It's not entirely clear what you wrote. Traditionally (I admit that it is not always and everywhere) the parameters in the function in C are passed through the stack. There are different methods for passing parameters: "by value" (a value is passed, a function with it can do what it wants, in the calling program / function the value of the parameter does not change). In C, all parameters are transmitted exactly like this. There is a transfer method "by reference" - a reference to a variable (or a value is passed to the function / subroutine, and it can be funny if the function changes this value. One of the typical errors). The function is working with the variable-actual parameter through this link. The classic of the genre is FORTRAN. In C, there is no such thing, but it is possible to simulate such work by passing a pointer to a variable as a parameter. The pointer itself is passed "by value", and a function can do whatever it wants with a variable.

There are other methods, for example in Algol-60 was the method of passing parameters "by name". In most cases, I performed the same tasks as the method of passing parameters "by reference", but had some additional features (now some languages ​​have similar things - code block parameters, like Obj-c, perl, etc.). Implementation - thunk'i.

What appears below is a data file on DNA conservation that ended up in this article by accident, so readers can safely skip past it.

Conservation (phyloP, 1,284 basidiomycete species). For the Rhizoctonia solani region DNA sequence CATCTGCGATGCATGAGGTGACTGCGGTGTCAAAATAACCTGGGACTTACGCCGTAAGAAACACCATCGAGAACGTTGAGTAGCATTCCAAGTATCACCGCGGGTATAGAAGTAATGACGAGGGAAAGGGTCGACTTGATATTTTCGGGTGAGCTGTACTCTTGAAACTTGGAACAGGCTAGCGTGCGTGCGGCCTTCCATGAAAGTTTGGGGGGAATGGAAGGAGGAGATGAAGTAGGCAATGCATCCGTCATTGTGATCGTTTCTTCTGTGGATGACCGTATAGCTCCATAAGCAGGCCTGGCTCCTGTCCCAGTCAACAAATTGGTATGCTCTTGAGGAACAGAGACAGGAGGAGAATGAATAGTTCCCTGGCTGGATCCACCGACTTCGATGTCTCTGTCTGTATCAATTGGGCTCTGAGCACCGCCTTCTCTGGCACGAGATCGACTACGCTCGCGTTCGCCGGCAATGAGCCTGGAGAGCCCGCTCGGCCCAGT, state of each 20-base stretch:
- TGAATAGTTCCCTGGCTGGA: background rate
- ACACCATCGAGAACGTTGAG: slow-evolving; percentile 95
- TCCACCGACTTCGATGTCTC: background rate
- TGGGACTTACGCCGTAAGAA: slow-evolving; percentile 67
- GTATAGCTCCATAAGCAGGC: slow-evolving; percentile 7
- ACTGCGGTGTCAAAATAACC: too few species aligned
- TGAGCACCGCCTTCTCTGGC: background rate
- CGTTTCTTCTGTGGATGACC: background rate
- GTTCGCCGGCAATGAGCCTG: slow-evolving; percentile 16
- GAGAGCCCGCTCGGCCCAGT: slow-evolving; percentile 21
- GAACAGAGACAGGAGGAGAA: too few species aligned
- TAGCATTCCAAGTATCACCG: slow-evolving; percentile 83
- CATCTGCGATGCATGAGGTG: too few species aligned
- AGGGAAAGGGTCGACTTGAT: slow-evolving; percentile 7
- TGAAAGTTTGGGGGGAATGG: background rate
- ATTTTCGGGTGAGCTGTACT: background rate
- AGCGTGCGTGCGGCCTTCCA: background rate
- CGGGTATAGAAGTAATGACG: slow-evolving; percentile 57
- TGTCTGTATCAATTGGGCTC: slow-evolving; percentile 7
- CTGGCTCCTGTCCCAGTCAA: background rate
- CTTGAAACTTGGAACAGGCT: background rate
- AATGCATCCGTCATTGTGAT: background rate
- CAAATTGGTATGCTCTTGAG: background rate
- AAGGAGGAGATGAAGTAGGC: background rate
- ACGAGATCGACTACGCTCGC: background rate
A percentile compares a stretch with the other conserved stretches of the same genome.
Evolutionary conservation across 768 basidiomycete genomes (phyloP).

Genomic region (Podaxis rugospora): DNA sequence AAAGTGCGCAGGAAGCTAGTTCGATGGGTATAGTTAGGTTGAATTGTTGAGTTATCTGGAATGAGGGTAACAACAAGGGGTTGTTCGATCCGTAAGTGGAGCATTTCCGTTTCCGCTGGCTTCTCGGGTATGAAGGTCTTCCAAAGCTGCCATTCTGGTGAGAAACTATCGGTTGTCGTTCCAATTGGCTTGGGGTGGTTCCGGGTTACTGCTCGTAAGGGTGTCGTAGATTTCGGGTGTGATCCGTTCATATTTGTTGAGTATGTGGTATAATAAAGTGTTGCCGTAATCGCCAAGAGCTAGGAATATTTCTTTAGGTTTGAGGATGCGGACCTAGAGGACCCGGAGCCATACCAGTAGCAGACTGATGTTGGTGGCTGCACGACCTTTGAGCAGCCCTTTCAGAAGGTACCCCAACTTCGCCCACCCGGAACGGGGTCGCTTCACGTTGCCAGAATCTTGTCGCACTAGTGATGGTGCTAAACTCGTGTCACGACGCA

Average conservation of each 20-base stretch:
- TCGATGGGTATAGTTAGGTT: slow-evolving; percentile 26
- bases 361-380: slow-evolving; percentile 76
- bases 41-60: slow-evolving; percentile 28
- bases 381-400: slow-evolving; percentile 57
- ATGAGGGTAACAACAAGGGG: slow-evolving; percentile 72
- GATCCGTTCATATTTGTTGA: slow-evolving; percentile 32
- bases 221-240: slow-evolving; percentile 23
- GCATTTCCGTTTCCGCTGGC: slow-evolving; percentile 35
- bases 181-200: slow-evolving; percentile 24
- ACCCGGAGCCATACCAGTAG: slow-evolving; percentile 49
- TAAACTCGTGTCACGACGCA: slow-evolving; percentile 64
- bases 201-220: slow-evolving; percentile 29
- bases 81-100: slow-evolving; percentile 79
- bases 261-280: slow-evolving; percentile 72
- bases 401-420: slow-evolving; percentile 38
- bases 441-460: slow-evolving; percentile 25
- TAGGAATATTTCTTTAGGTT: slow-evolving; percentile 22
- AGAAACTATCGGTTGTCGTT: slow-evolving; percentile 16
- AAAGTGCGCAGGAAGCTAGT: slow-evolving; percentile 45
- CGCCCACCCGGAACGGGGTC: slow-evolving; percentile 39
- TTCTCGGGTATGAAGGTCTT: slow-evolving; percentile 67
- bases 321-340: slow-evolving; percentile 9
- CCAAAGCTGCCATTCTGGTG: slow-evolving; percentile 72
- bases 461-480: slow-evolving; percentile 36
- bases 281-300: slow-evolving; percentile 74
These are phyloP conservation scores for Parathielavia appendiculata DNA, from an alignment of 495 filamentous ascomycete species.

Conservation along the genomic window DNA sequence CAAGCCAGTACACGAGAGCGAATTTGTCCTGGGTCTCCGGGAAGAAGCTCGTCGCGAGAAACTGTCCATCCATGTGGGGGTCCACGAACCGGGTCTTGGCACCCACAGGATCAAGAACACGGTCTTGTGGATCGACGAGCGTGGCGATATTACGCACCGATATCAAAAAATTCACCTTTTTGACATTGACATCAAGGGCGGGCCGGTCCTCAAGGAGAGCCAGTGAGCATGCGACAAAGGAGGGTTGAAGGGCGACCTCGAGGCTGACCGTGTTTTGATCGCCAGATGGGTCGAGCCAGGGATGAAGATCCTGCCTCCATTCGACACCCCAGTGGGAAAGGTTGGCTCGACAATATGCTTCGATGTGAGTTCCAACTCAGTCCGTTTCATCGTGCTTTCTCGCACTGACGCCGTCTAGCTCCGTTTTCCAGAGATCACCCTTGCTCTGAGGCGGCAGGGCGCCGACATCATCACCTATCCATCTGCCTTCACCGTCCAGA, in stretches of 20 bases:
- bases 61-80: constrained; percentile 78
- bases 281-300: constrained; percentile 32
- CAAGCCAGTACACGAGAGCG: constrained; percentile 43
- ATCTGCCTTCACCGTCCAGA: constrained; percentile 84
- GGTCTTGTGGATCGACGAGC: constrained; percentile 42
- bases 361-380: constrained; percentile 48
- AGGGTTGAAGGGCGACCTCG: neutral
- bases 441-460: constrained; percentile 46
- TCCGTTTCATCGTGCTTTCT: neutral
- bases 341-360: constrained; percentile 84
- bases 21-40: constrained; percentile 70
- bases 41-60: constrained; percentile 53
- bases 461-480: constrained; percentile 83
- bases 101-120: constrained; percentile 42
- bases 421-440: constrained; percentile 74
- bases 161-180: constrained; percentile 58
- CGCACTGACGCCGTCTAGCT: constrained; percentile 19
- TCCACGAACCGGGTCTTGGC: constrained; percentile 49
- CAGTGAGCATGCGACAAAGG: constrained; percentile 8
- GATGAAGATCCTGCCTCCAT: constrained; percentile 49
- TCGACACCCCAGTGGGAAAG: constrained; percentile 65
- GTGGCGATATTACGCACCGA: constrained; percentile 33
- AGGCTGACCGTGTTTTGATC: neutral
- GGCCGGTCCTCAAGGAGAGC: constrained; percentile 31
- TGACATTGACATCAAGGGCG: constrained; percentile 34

Signature has nothing to do with it. It serves only to check the correctness and addition of some default type conversions.

  • @alexlz: in the same box office cdecl.org - VladD
  • @alexlz, for sure !!! I think this answer will be useful to many for the correct description of functions that return functions. I can formulate this rule as follows: a description of the function itself, its name and parameters are enclosed in brackets and instead of a type we write an asterisk (or several, depending on the level of indirection), the type of the result of the returned function is written before the brackets, and its arguments are described after the brackets. Accordingly, for the prototype at the beginning we write, for example, extern and complete such a description ';' if we write the function itself, then we end it with the body in { ... } . - avp